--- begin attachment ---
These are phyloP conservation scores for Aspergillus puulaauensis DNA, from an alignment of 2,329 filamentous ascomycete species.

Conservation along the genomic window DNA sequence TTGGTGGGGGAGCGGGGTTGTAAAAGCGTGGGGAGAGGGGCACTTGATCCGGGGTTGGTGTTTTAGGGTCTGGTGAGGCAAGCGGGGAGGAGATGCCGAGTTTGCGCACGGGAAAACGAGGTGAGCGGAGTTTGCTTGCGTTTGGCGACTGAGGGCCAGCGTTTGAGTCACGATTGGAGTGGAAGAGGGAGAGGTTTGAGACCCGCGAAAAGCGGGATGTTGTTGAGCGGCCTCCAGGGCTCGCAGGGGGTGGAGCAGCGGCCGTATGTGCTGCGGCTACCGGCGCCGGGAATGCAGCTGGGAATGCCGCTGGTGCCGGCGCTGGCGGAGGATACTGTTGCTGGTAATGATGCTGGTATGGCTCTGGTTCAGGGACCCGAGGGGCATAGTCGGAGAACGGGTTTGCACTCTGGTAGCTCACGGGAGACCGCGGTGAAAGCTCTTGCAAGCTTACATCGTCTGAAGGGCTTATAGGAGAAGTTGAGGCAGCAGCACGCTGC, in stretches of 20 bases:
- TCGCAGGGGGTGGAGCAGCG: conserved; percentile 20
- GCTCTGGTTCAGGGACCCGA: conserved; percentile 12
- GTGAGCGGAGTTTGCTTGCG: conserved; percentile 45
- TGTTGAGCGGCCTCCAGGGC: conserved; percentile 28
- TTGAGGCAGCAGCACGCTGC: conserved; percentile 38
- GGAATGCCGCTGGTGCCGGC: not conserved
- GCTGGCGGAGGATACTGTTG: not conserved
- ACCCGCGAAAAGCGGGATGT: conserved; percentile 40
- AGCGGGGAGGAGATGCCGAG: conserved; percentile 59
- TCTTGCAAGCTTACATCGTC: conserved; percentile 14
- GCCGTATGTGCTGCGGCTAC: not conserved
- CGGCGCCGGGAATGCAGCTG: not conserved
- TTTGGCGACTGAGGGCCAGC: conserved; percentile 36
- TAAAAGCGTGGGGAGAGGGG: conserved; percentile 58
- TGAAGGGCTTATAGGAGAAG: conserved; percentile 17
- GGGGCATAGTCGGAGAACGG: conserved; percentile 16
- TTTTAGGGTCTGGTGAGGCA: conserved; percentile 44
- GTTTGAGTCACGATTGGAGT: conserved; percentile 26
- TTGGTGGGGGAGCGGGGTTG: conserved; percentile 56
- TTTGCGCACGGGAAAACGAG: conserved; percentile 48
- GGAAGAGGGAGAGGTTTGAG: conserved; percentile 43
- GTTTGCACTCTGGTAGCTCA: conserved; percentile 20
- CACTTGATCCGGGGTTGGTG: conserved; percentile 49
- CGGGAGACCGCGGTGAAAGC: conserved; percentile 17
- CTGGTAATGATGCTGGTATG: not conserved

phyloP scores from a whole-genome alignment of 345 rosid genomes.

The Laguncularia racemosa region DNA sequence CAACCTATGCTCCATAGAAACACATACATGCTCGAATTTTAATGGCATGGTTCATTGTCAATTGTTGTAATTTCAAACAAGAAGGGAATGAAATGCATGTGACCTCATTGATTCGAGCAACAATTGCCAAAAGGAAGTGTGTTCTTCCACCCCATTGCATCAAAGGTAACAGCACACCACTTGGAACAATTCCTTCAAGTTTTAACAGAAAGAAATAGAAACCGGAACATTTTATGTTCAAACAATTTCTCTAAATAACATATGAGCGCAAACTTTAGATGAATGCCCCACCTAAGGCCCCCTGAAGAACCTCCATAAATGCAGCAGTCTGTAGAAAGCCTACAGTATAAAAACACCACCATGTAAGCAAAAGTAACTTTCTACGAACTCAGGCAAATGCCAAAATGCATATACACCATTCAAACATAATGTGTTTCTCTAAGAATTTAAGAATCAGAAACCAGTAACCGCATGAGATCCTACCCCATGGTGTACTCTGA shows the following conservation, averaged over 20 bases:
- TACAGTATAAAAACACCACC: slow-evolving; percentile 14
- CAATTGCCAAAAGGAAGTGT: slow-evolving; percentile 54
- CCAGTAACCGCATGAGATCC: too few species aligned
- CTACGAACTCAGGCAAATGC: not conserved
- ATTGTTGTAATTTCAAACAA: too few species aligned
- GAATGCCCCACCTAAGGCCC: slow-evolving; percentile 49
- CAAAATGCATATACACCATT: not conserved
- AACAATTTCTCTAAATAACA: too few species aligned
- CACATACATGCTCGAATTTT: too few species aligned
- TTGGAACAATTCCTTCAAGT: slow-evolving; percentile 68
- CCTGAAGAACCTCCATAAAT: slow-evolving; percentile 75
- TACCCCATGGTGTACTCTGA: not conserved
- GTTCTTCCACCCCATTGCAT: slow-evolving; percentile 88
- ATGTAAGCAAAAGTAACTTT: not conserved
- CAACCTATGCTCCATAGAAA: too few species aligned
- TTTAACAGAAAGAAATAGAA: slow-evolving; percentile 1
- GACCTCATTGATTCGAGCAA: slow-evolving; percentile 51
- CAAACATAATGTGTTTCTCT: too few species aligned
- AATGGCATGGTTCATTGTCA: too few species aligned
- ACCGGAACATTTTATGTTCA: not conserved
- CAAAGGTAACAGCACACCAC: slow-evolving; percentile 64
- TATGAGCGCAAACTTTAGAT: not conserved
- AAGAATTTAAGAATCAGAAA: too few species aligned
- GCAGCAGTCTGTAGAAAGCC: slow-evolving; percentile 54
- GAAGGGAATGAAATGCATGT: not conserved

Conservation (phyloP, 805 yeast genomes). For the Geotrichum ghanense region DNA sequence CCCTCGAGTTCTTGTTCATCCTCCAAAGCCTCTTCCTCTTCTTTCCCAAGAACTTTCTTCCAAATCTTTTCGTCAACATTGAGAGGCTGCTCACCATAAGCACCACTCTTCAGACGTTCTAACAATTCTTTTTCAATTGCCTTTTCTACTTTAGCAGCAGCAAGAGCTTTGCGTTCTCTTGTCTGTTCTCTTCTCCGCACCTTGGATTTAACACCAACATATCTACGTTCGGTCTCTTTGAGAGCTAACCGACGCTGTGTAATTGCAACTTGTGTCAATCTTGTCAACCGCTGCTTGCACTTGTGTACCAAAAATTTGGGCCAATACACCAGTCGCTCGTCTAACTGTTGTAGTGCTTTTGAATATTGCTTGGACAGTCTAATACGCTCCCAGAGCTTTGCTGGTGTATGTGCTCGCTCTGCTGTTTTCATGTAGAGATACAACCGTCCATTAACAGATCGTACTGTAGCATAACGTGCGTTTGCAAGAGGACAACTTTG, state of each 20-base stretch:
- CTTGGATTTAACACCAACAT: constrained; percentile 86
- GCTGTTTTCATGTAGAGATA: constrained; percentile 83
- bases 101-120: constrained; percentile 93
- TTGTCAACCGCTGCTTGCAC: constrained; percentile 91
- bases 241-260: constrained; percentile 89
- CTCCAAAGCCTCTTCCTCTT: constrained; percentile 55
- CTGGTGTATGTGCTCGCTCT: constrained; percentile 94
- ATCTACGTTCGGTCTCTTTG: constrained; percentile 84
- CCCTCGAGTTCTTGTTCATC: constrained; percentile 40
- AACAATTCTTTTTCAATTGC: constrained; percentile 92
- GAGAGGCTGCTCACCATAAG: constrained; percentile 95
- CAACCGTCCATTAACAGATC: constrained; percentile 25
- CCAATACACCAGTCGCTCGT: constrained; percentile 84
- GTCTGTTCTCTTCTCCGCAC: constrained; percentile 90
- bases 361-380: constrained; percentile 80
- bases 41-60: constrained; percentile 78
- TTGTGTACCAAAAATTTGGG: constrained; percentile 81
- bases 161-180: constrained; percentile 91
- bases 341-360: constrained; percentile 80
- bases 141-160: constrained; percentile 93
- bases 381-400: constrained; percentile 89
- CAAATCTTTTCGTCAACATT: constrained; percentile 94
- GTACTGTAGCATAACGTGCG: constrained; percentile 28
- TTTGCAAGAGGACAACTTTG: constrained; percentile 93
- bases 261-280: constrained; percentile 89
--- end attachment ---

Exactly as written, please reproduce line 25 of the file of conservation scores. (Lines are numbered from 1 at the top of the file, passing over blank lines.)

- CACTTGATCCGGGGTTGGTG: conserved; percentile 49